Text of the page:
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  • Writer's pictureThe Perceiver

The Huntington Library

By Evan Kuo

A 600-acre ranch worth $240,000 in 1903, a mammoth $7,173,100 adjusted for inflation, the Huntington Library, Art Museum, and Botanical Gardens, more commonly known as the Huntington Library, is an award-winning museum located in San Marino, California. It is home to some of the most prestigious works of literature and art, displaying a wide variety of rare items, including one of two known copies of the first published version of Hamlet and the famous painting of Thomas Gainsborough, known as The Blue Boy, purchased for $728,000 in 1921, the most expensive painting at the time. However, if museums or art are not of interest to you, nature lovers are also welcomed to experience the diverse gardens known for their biome themed plants and cultural architecture.

The Huntington Library, formerly known as the San Marino Ranch, was the residence of Henry Edwards Huntington, an American railroad magnate and collector of historical objects, and his wife. He owned the Pacific Electric Railway, the company responsible for developing a large portion of Los Angeles’ metro system and invested heavily in real estate in Southern California. One of the biggest purchases he made was his permanent residence in San Marino, which he lavished with his collection of expensive arts and historical artifacts, along with hand-crafted furniture made in Europe and shipped to the United States. With the San Marino Ranch becoming an extensive library, art, and botanical collections that would continue to grow until his death in 1927, Huntington signed a trust document that turned the private estate into a public institution, allowing the public to use its vast collections for research and learning.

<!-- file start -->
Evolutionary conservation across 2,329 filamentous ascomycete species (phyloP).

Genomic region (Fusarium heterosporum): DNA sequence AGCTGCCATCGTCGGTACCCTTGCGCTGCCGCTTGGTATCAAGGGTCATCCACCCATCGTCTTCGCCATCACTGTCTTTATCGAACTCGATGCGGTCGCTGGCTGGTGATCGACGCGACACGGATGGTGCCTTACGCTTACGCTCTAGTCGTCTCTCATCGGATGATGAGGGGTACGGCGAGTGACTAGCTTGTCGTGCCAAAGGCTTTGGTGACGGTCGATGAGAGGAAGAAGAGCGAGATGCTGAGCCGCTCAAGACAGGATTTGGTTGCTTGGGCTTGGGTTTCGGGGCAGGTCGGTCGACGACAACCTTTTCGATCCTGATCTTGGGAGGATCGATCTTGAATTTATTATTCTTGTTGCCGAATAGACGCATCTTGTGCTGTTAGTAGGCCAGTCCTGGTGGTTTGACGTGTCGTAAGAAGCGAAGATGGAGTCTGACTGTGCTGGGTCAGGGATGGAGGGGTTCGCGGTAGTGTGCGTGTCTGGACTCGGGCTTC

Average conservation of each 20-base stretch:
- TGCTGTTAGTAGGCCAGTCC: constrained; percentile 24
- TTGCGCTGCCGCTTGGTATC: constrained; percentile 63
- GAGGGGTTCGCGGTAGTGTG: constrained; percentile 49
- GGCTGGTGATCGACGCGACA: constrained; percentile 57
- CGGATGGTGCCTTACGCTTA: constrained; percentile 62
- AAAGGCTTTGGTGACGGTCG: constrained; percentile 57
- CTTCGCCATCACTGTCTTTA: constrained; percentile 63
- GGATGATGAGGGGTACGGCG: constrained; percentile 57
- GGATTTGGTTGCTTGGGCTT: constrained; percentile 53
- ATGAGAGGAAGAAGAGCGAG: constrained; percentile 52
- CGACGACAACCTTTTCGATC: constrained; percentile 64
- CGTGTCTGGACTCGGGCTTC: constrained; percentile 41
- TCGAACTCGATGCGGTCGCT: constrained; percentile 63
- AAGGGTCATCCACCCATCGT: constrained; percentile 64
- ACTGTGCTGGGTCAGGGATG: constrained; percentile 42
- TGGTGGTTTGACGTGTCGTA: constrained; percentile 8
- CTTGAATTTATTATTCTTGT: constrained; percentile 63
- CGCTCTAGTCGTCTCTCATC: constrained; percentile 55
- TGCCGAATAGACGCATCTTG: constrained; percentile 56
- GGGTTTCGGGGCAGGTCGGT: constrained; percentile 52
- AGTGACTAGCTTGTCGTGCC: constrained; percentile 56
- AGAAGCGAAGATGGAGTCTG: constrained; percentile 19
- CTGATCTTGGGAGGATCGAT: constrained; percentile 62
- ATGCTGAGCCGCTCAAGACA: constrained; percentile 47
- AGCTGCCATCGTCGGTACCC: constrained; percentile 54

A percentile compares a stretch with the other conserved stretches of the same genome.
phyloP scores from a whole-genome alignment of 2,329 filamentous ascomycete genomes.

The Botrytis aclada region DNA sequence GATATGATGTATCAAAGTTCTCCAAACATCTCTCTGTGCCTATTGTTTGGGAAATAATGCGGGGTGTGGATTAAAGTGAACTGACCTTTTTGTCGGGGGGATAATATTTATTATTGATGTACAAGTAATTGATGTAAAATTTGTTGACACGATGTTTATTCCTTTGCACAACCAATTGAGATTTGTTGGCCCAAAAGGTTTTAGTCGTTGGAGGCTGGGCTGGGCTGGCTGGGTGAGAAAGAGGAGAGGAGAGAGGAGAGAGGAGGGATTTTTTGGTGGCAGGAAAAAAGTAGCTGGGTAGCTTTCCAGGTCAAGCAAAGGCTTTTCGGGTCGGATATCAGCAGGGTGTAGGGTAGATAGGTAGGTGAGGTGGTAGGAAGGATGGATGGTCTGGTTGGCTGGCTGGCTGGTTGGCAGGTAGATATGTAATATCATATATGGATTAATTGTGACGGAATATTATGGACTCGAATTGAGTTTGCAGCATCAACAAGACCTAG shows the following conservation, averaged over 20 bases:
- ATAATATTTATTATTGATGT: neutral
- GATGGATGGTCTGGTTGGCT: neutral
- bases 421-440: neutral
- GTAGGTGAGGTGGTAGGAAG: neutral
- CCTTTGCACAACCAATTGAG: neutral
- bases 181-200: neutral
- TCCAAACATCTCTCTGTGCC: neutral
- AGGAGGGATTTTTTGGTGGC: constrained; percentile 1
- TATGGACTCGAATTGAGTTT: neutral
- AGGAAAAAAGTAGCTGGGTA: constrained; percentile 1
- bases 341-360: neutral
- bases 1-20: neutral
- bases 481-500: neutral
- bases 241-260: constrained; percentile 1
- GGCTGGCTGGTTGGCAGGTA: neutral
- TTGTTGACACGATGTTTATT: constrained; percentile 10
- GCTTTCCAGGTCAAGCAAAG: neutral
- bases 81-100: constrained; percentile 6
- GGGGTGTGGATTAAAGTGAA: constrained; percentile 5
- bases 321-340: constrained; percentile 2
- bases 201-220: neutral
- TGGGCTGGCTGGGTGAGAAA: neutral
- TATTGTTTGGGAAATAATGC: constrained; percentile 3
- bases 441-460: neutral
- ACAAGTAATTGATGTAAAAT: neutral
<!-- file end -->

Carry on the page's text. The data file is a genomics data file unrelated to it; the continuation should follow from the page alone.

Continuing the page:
In addition to its enormous library and art collection, the botanical gardens take up 130 acres of the now 207-acre piece of land and contain a wide variety of plants and flowers. These gardens are split into 16 different themes that not only cover a wide variety of ecosystems, but also include culture-oriented designs, such as the Chinese or Japanese gardens, with unique oriental architecture designed to mimic those of ancient China and Japan. Moreover, these gardens act as a mass conservation site, with rare, endangered plants and flowers allowed to grow and repopulate, while active seed banks and tissue culture labs serve as an offsite backup.

With such a large collection of historical books, art, and rare plants, the Huntington Library is a major research and educational centre for people of all ages, spanning from primary school children to professional institutions and universities. There are numerous programs and partnerships with schools designed to educate children about the intricate, delicate ecosystems around the world, and to provide insights into the technology used by scientists during different time periods. The local middle school that I used to attend, Huntington Middle School, which is also named after Henry E. Huntington, provides classes that include occasional field trips to the Huntington Library, utilising its valuable resources for some first-hand observations and learning experiences. Paintings, books, and other rare historical items are rotated frequently to decrease light exposure and are then put in storage or loaned out to universities like the University of Southern California for historical or scientific research.

Acting as a library, museum, botanical garden, and research institute, the Huntington Library is one of California’s greatest jewels. It symbolises both the bright and dark side of the Gilded age in America, where the wealth gap between the rich and poor expanded exponentially. Huntington was able to exploit railroad workers working on unliveable wages to dominate the industry in Los Angeles, becoming one of the richest men in the country, but at the same time, he used this money to give back to the community, purchasing rare arts and books and releasing them for public use and enjoyment. The unique early 20th century architecture and rare historical artifacts dating from centuries before today make the Huntington Library a noteworthy location to visit in the Golden State of California.

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